Let air travel and wireless communication be the two legs humanity stands on. And lets see what the consequences will be.
Grow edible microscopic organisms in lakes. Every lake will become a kettle of soup. Contented people will lie on the shores.
Devise the art of waking from dreams.
Velimir Khlebnikov (1915)
Velimir Khlebnikov, Sheet of Drawings for Architectural Structures, 1920
11:00 am • 5 March 2014 • 1 note
MOVE OVER TO THE STARS
Gustave Flaubert’s plan for the ending of his unfinished novel Bouvardand Pécuchet (1880)
Pécuchet takes a gloomy view of the future of mankind.
Modern man had been diminished and has become a machine.
Final anarchy of the human race (Buchner, I, ii)
Impossibility of peace (id.)
Barbarity caused by excessive individualism and ravings of science.
Three hypotheses: 1. Pantheistic radicalism will break every link with the past, and inhuman despotism will result; 2. If thesistic absolutism triumphs, the liberalism which has pervaded mankind since the Reformation will collapse, everything is overturned; 3. If the convulsions existing since the Revolution of 1789 continue endlessly between two outcomes, these oscillations will carry us away with their own strength. There will be no more ideal religion, religion, morality.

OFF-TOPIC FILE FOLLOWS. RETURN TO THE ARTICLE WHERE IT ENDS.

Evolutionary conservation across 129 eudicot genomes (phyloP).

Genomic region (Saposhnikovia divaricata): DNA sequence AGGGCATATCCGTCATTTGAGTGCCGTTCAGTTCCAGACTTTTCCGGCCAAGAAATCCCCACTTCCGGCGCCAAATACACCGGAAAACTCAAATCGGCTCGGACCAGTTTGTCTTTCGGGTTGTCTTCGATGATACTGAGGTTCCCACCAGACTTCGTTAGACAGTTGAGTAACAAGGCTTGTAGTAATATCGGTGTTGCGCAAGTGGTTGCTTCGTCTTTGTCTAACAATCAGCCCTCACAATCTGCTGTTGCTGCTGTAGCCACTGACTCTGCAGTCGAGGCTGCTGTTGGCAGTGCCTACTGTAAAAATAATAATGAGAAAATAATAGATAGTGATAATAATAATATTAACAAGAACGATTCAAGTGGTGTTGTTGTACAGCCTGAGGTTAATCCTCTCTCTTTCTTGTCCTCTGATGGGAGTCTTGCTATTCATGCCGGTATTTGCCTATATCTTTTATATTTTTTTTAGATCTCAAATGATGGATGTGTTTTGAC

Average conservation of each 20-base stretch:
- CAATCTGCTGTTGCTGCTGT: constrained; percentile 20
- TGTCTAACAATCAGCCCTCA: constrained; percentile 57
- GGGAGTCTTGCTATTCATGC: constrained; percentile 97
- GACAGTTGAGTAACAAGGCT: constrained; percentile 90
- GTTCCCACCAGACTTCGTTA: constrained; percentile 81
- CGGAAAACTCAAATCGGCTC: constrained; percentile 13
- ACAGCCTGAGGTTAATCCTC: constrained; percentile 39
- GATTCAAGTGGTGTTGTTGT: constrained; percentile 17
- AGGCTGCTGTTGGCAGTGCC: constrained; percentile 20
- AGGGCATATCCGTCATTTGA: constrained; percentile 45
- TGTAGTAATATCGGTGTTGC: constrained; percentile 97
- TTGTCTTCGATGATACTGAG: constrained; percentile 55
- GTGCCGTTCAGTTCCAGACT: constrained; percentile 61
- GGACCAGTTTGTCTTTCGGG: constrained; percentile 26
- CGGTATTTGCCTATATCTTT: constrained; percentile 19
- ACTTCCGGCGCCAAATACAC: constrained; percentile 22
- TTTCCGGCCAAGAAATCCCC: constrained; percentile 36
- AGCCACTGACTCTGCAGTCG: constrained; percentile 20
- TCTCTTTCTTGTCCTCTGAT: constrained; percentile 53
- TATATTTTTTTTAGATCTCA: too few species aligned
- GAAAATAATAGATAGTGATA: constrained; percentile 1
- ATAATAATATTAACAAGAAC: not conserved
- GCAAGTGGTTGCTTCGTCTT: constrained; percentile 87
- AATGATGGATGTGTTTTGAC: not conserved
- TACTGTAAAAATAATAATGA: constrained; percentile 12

America will have conquered the world.
Future of literature.
Universal vulgarity. There will be nothing left but a vast working-class spree.
End of the world because heat runs out.
Bouvard takes rosy view of future of mankind. Modern man is progressing.
Europe will be regenerated by Asia. The law of history being that civilization goes from East to West – role of China – two branches of mankind will finally be merged.
Future inventions; means of travel. Balloon. Submarine boats with windows; always in calm waters, as the sea is only disturbed on the surgace – It will be possible to see fish go by and landscapes at the bottom of the ocean. – Animals tamed – All kinds of cultivation. Future of literature (other side of industrial literature).
Future sciences – Control magnetic pull.
Paris is a winter garden – fruit espaliers on the boulevards.
The Seine filtered and warm – abundance of artificial precious stones – lavish gilding – house lighting – light will be stored, because certain bodies have this property, like sugar, the flesh of ceratin molluscs and Bologna phosphorous. House facades will be compulsorily painted with the phosphorescent substance and their radiation will light up the streets.
Evil will disappear as want disappears, Philosophy will be a religion.
Communion of all peoples. Public holidays.
There will be travel to the stars – and when the earth is used up mankind will move over to the stars.
5:37 pm • 4 March 2014 • 1 note
Sergei Parajanov, Shadows of Our Forgotten Ancestors (Тіні забутих предків) 1964
9:22 am • 4 March 2014 • 4 notes
EVERYDAY LIFE AND THE CULTURE OF THE THING